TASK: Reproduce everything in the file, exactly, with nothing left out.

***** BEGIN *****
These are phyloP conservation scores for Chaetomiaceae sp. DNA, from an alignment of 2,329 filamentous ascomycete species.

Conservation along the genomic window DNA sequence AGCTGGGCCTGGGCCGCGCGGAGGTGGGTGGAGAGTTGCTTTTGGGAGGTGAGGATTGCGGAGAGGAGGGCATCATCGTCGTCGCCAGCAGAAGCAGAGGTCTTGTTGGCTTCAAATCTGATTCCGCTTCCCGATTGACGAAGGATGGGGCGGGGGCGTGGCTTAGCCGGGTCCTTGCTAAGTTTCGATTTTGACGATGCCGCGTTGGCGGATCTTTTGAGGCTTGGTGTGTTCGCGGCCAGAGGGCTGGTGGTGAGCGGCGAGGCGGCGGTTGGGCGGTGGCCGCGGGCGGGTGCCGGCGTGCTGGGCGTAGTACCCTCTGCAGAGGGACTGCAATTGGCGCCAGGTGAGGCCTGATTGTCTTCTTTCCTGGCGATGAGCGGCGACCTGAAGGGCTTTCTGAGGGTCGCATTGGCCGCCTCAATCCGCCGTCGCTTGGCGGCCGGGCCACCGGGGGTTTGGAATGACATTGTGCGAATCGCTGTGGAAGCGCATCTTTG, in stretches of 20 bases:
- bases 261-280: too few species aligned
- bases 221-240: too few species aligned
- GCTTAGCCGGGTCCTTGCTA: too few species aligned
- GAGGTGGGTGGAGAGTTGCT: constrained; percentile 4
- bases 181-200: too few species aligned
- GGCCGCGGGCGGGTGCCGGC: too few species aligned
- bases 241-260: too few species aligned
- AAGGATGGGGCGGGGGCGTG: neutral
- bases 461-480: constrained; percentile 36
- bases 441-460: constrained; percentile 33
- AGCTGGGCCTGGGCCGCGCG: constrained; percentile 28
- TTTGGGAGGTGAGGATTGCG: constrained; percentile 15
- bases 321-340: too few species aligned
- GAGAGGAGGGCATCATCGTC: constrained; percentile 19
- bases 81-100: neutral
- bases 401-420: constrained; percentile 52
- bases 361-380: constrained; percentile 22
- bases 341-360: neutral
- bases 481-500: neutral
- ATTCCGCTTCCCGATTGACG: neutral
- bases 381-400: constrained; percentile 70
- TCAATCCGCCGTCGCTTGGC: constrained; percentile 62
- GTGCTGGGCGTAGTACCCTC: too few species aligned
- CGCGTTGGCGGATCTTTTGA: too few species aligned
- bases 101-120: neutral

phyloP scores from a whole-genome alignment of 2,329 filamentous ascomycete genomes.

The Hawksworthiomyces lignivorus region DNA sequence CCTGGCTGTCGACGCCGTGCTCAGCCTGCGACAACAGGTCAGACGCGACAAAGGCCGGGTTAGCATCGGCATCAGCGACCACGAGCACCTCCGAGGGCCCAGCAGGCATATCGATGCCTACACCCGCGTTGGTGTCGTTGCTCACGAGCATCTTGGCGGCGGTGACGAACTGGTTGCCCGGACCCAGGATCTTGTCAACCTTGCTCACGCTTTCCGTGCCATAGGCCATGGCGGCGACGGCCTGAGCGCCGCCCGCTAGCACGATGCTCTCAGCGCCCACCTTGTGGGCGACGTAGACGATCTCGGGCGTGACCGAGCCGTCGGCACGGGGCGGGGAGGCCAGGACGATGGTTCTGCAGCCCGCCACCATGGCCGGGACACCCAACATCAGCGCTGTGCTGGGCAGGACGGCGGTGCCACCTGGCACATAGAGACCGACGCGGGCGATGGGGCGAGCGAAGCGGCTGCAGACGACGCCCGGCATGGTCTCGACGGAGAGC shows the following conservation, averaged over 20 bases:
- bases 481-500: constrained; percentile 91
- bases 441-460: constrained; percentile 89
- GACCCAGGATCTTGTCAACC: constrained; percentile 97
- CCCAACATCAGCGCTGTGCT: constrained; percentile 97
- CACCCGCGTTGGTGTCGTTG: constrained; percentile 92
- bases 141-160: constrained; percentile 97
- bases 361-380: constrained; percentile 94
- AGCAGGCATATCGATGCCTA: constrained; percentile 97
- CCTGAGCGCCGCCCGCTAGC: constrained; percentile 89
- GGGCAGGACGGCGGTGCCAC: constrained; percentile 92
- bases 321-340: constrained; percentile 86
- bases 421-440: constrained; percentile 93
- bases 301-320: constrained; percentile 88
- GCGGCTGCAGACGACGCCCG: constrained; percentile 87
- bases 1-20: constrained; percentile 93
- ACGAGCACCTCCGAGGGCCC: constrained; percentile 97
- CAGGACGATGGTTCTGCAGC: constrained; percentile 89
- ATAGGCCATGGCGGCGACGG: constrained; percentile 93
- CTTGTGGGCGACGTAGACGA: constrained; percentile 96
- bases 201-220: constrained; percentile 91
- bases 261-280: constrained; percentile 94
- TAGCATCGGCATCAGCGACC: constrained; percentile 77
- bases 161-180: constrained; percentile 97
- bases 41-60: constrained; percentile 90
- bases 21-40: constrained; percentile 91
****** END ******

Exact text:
These are phyloP conservation scores for Chaetomiaceae sp. DNA, from an alignment of 2,329 filamentous ascomycete species.

Conservation along the genomic window DNA sequence AGCTGGGCCTGGGCCGCGCGGAGGTGGGTGGAGAGTTGCTTTTGGGAGGTGAGGATTGCGGAGAGGAGGGCATCATCGTCGTCGCCAGCAGAAGCAGAGGTCTTGTTGGCTTCAAATCTGATTCCGCTTCCCGATTGACGAAGGATGGGGCGGGGGCGTGGCTTAGCCGGGTCCTTGCTAAGTTTCGATTTTGACGATGCCGCGTTGGCGGATCTTTTGAGGCTTGGTGTGTTCGCGGCCAGAGGGCTGGTGGTGAGCGGCGAGGCGGCGGTTGGGCGGTGGCCGCGGGCGGGTGCCGGCGTGCTGGGCGTAGTACCCTCTGCAGAGGGACTGCAATTGGCGCCAGGTGAGGCCTGATTGTCTTCTTTCCTGGCGATGAGCGGCGACCTGAAGGGCTTTCTGAGGGTCGCATTGGCCGCCTCAATCCGCCGTCGCTTGGCGGCCGGGCCACCGGGGGTTTGGAATGACATTGTGCGAATCGCTGTGGAAGCGCATCTTTG, in stretches of 20 bases:
- bases 261-280: too few species aligned
- bases 221-240: too few species aligned
- GCTTAGCCGGGTCCTTGCTA: too few species aligned
- GAGGTGGGTGGAGAGTTGCT: constrained; percentile 4
- bases 181-200: too few species aligned
- GGCCGCGGGCGGGTGCCGGC: too few species aligned
- bases 241-260: too few species aligned
- AAGGATGGGGCGGGGGCGTG: neutral
- bases 461-480: constrained; percentile 36
- bases 441-460: constrained; percentile 33
- AGCTGGGCCTGGGCCGCGCG: constrained; percentile 28
- TTTGGGAGGTGAGGATTGCG: constrained; percentile 15
- bases 321-340: too few species aligned
- GAGAGGAGGGCATCATCGTC: constrained; percentile 19
- bases 81-100: neutral
- bases 401-420: constrained; percentile 52
- bases 361-380: constrained; percentile 22
- bases 341-360: neutral
- bases 481-500: neutral
- ATTCCGCTTCCCGATTGACG: neutral
- bases 381-400: constrained; percentile 70
- TCAATCCGCCGTCGCTTGGC: constrained; percentile 62
- GTGCTGGGCGTAGTACCCTC: too few species aligned
- CGCGTTGGCGGATCTTTTGA: too few species aligned
- bases 101-120: neutral

phyloP scores from a whole-genome alignment of 2,329 filamentous ascomycete genomes.

The Hawksworthiomyces lignivorus region DNA sequence CCTGGCTGTCGACGCCGTGCTCAGCCTGCGACAACAGGTCAGACGCGACAAAGGCCGGGTTAGCATCGGCATCAGCGACCACGAGCACCTCCGAGGGCCCAGCAGGCATATCGATGCCTACACCCGCGTTGGTGTCGTTGCTCACGAGCATCTTGGCGGCGGTGACGAACTGGTTGCCCGGACCCAGGATCTTGTCAACCTTGCTCACGCTTTCCGTGCCATAGGCCATGGCGGCGACGGCCTGAGCGCCGCCCGCTAGCACGATGCTCTCAGCGCCCACCTTGTGGGCGACGTAGACGATCTCGGGCGTGACCGAGCCGTCGGCACGGGGCGGGGAGGCCAGGACGATGGTTCTGCAGCCCGCCACCATGGCCGGGACACCCAACATCAGCGCTGTGCTGGGCAGGACGGCGGTGCCACCTGGCACATAGAGACCGACGCGGGCGATGGGGCGAGCGAAGCGGCTGCAGACGACGCCCGGCATGGTCTCGACGGAGAGC shows the following conservation, averaged over 20 bases:
- bases 481-500: constrained; percentile 91
- bases 441-460: constrained; percentile 89
- GACCCAGGATCTTGTCAACC: constrained; percentile 97
- CCCAACATCAGCGCTGTGCT: constrained; percentile 97
- CACCCGCGTTGGTGTCGTTG: constrained; percentile 92
- bases 141-160: constrained; percentile 97
- bases 361-380: constrained; percentile 94
- AGCAGGCATATCGATGCCTA: constrained; percentile 97
- CCTGAGCGCCGCCCGCTAGC: constrained; percentile 89
- GGGCAGGACGGCGGTGCCAC: constrained; percentile 92
- bases 321-340: constrained; percentile 86
- bases 421-440: constrained; percentile 93
- bases 301-320: constrained; percentile 88
- GCGGCTGCAGACGACGCCCG: constrained; percentile 87
- bases 1-20: constrained; percentile 93
- ACGAGCACCTCCGAGGGCCC: constrained; percentile 97
- CAGGACGATGGTTCTGCAGC: constrained; percentile 89
- ATAGGCCATGGCGGCGACGG: constrained; percentile 93
- CTTGTGGGCGACGTAGACGA: constrained; percentile 96
- bases 201-220: constrained; percentile 91
- bases 261-280: constrained; percentile 94
- TAGCATCGGCATCAGCGACC: constrained; percentile 77
- bases 161-180: constrained; percentile 97
- bases 41-60: constrained; percentile 90
- bases 21-40: constrained; percentile 91